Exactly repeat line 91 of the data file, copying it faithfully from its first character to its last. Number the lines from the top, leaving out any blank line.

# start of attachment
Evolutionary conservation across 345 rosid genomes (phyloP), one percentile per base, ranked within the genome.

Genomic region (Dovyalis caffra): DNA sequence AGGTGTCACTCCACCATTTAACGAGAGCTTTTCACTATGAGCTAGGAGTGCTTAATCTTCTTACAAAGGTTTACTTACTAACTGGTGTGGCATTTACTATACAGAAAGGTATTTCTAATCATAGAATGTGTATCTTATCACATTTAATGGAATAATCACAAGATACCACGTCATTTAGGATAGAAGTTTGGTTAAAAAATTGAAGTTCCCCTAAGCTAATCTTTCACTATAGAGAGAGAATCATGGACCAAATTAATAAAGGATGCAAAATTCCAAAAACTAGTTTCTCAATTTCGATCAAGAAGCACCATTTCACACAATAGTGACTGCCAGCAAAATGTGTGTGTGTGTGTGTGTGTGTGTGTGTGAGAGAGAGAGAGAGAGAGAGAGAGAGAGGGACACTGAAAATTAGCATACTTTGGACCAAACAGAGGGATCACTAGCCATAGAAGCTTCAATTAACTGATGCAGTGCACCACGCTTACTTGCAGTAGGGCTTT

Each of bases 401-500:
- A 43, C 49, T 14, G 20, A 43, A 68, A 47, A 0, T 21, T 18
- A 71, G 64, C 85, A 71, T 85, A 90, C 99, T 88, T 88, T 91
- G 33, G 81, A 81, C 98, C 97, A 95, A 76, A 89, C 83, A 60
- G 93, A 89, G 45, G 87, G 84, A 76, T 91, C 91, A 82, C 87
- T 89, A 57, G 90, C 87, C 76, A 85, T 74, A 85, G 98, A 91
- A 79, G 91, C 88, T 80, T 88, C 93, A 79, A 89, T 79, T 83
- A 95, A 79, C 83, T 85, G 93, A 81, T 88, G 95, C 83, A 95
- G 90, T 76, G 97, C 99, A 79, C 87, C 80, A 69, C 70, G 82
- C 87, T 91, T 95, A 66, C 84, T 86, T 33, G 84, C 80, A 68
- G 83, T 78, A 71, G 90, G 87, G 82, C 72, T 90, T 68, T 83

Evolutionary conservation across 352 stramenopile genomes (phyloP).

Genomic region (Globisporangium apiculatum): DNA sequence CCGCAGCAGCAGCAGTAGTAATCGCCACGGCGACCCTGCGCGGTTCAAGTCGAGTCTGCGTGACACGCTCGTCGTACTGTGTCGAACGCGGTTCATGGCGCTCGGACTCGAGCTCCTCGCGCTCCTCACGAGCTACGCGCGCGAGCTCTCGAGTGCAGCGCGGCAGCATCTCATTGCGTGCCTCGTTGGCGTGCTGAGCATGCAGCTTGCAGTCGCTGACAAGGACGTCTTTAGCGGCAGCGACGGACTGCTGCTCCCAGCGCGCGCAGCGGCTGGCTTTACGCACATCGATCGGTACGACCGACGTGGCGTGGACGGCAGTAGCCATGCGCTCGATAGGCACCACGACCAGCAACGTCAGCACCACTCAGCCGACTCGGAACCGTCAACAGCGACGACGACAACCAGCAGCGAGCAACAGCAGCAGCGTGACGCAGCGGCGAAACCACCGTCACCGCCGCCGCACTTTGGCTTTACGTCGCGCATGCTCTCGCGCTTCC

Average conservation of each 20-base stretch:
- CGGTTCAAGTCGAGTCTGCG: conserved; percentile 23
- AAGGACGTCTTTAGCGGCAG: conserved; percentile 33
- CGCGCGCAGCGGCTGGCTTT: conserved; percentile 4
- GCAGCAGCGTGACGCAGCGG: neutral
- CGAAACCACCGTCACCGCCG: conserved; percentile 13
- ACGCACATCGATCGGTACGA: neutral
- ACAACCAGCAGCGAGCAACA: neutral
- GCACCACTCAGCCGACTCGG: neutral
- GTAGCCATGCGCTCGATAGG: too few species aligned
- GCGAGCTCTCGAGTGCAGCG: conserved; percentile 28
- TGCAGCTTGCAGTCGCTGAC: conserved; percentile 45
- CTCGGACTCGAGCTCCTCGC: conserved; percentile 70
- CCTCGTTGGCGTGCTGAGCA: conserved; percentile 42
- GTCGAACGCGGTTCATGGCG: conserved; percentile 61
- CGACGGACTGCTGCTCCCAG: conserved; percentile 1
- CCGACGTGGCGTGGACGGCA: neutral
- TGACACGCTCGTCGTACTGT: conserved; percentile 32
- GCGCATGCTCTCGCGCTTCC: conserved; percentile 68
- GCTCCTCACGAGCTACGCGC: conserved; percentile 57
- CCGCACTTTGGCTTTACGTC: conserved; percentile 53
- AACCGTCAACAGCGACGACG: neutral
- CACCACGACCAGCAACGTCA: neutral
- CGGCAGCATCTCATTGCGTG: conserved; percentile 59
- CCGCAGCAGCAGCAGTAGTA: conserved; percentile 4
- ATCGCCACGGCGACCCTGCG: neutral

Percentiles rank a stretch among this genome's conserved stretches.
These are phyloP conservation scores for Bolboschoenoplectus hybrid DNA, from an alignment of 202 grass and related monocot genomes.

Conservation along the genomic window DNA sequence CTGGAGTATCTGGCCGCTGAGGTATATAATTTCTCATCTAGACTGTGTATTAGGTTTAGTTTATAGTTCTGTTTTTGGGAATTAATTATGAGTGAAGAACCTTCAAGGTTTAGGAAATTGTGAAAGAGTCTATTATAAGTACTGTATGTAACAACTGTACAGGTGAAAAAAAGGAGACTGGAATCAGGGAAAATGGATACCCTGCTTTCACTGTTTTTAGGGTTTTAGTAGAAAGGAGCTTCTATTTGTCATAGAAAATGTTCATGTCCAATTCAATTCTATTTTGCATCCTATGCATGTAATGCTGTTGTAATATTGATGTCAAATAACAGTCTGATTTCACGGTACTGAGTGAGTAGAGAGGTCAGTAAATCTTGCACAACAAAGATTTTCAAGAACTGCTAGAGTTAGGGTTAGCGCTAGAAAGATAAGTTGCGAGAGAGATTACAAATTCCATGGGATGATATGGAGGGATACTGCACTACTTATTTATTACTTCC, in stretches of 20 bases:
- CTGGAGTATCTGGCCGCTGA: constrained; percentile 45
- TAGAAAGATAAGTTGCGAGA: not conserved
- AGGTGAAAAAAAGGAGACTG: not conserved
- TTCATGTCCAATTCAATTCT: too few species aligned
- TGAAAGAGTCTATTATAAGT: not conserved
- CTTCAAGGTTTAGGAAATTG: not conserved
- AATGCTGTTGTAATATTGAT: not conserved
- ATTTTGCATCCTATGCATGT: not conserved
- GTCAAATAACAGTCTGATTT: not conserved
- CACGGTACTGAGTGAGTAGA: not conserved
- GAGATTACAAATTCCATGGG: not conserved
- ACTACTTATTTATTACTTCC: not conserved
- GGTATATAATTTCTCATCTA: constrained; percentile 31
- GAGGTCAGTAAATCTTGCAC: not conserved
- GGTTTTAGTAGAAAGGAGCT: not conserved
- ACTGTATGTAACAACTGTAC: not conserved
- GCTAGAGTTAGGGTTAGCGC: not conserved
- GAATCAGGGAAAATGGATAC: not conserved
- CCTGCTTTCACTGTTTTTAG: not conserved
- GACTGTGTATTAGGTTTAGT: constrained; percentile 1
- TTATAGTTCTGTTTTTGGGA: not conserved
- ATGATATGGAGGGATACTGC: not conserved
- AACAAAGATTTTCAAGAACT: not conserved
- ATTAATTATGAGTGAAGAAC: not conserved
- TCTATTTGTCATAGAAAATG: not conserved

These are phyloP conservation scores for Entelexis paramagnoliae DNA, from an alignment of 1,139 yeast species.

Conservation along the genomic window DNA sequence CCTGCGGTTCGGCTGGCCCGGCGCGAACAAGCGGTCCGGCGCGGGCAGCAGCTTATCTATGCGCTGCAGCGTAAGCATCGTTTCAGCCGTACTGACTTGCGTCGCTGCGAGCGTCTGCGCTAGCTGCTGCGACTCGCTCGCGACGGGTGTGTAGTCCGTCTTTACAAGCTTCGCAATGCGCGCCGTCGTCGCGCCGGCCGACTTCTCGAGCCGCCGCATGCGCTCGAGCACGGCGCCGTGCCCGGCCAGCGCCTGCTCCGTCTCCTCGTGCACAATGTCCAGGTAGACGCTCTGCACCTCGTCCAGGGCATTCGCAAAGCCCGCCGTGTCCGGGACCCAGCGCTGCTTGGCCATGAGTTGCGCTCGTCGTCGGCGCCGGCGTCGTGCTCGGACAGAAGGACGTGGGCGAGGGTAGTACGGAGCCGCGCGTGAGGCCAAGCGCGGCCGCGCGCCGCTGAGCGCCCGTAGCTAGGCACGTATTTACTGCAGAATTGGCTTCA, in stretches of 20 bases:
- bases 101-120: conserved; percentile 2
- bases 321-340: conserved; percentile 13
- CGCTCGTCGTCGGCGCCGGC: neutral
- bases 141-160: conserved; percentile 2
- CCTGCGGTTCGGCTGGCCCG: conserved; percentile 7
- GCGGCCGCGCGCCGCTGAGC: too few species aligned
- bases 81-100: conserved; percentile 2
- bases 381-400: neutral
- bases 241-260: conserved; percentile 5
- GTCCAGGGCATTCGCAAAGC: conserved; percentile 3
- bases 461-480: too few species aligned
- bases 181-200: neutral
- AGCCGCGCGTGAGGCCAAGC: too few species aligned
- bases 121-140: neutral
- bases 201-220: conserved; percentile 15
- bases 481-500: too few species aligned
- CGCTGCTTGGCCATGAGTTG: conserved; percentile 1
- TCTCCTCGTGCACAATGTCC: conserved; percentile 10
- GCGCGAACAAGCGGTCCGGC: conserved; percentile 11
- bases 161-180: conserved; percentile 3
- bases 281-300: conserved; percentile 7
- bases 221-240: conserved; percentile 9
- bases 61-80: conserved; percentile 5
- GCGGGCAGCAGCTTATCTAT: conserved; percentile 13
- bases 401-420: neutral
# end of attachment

- bases 161-180: conserved; percentile 3